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Post Millennial Voters AP Photo/Marcio Jose Sanchez

It’s no surprise that Millennials, Generation X, and Post-Millennials make up a majority of voting eligible adults in the U.S. After recent traumatic events, especially in the past two years, post Millennial voters are raising their voices as young people, putting their feet down when it comes to political opinions and looking to the upcoming Congressional elections.

Students and young adults have launched activist movements around the world, such as marches, social media statements, speeches and walkouts that have changed the mindset of others, especially impressing both older voters and entire older generations. Due to these movements, some believe that the only thing left for these students to do is to use that manifestation to get together and vote in the upcoming midterm elections.

According to Pew Research Center, Millennial are projected to surpass Baby Boomers by 2019. In 2016 over 62 million Millennial (20 to 35) surpassed the 57 million Generation X (36 to 51) voters, while Baby Boomers (52 to 72) had a total of 70 million voters.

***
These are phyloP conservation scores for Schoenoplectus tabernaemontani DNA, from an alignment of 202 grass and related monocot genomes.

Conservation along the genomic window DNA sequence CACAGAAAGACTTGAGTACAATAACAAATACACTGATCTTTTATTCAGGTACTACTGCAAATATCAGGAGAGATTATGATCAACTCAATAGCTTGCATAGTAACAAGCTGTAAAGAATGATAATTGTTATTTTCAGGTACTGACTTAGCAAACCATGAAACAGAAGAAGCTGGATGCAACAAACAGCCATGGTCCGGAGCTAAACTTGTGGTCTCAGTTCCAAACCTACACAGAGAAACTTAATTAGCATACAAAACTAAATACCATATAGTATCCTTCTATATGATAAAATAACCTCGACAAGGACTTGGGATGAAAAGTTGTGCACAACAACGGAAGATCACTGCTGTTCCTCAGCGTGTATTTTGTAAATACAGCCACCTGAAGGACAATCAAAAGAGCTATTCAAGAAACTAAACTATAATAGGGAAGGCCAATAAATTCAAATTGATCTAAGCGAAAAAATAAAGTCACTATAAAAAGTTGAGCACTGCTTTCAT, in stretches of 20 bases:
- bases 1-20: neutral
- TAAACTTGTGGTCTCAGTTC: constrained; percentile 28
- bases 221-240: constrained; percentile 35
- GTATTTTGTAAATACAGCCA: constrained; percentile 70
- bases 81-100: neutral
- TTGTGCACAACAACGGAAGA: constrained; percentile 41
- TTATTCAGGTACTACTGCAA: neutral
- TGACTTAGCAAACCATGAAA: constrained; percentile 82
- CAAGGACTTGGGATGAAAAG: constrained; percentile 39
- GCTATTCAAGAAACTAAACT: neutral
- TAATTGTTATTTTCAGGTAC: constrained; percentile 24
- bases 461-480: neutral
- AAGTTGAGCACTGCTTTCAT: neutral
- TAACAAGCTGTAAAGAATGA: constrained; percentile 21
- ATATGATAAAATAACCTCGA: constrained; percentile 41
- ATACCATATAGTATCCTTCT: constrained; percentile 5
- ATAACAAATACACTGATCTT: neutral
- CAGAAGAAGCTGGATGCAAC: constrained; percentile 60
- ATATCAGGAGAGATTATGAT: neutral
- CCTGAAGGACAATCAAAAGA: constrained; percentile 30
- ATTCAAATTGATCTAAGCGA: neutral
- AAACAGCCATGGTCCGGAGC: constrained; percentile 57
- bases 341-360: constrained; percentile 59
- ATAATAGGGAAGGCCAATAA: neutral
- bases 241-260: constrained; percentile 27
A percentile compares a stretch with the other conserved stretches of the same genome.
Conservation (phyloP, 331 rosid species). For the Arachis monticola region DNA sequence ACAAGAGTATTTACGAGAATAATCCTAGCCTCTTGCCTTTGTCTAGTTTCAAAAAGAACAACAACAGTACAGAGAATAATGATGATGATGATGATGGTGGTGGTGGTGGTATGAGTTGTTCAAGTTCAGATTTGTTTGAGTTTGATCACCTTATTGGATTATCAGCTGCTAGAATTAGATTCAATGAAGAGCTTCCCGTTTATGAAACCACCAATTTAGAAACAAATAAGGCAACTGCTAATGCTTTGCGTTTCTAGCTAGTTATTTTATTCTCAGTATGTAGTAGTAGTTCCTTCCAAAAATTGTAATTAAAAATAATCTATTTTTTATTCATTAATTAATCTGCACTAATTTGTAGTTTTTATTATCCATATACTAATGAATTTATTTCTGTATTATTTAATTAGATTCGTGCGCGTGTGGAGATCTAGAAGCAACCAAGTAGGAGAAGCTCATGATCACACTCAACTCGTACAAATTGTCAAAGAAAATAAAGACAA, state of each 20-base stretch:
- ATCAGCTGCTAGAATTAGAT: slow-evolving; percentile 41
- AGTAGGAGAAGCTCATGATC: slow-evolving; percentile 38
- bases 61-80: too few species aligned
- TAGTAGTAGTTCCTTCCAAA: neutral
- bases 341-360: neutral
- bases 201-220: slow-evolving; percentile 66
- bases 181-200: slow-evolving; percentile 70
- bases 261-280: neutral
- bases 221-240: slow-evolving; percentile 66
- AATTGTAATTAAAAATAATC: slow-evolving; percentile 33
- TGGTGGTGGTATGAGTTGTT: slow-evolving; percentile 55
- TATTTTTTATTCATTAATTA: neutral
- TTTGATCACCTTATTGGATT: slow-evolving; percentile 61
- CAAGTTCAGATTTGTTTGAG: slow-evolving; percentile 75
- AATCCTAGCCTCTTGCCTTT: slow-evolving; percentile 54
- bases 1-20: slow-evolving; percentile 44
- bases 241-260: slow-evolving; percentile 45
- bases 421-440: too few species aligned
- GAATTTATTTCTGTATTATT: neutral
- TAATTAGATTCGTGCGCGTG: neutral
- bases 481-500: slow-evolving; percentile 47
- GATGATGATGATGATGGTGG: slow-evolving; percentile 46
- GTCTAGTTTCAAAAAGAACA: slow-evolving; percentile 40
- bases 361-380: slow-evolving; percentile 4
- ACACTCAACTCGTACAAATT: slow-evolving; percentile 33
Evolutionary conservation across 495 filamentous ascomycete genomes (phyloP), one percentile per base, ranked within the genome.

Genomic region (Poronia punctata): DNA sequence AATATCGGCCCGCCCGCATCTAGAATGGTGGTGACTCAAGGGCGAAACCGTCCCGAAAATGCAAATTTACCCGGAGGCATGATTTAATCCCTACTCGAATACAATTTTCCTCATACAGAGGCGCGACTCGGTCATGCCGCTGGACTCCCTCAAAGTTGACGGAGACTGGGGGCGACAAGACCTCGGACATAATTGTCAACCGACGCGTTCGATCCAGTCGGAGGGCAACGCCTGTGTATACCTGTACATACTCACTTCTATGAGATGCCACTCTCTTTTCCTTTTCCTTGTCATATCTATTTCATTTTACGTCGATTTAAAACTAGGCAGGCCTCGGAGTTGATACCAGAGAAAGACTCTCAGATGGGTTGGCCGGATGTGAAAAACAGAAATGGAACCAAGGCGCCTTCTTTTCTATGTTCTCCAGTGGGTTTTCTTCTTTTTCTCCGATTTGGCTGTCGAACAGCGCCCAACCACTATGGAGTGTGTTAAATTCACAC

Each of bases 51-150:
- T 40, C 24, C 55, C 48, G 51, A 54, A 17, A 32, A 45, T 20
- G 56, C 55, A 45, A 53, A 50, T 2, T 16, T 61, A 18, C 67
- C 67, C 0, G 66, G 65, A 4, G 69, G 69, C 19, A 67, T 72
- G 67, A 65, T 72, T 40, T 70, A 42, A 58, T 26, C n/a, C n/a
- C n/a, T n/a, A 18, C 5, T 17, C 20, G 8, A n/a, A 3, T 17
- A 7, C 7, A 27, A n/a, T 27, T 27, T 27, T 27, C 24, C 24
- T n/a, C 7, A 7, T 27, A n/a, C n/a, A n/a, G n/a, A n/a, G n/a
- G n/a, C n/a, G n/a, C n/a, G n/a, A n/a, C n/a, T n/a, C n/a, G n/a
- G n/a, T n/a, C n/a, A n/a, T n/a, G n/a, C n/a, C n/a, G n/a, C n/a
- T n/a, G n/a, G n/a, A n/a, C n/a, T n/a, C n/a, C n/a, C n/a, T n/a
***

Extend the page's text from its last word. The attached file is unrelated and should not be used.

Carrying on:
Now, studies have shown that students have set a goal to register 4 million voters in 2018. Given the total turnout in 2014 was 83 million, this generation could make a crucial change in the political scene, by breaking record and becoming the nationals largest voting bloc as many reach voting age. Talk about a powerful largest generation of eligible voters. Check out this graphic of voter turnout rates in the United States from the Pew Research Center for a visual.

Pew Research Center
Pew Research Center

Could it be that the new turnout of Post-Millennials, who are surpassing baby boomers, is the begging of an era when it comes to government change, starting with the presidential election? It is believed these young voters are the ones who will be able set a new political tone by driving the decision-making in America.

Republican pollster Christine Matthews told The Atlantic that this new group has different goals beyond Millennial voters,

“They’re not Millennials. They don’t have the attitudes of Millennials. They are angry, but they think they can do something. They think they can effect change, so that increases their likelihood to vote.”

While these young voters are beginning to enter the political scene, their age group’s actions show that they’re focusing on the issues itself, rather than party identification (Democratic, Republican, or Liberal) or personalities in Washington D.C. This can benefit the electorate as a whole, by revolutionizing the face of politics.

One can argue that the main goals, for Millennial generations, are to get involved by finding ways to make the country safer, as opposed to seeking power or personal gain. They believe in change, they believe in the congressional leaders, and they believe in the youth vote to change American Politics for the better.

Read More: Who’s a Millennial and Who Isn’t: This Study Defines the Generations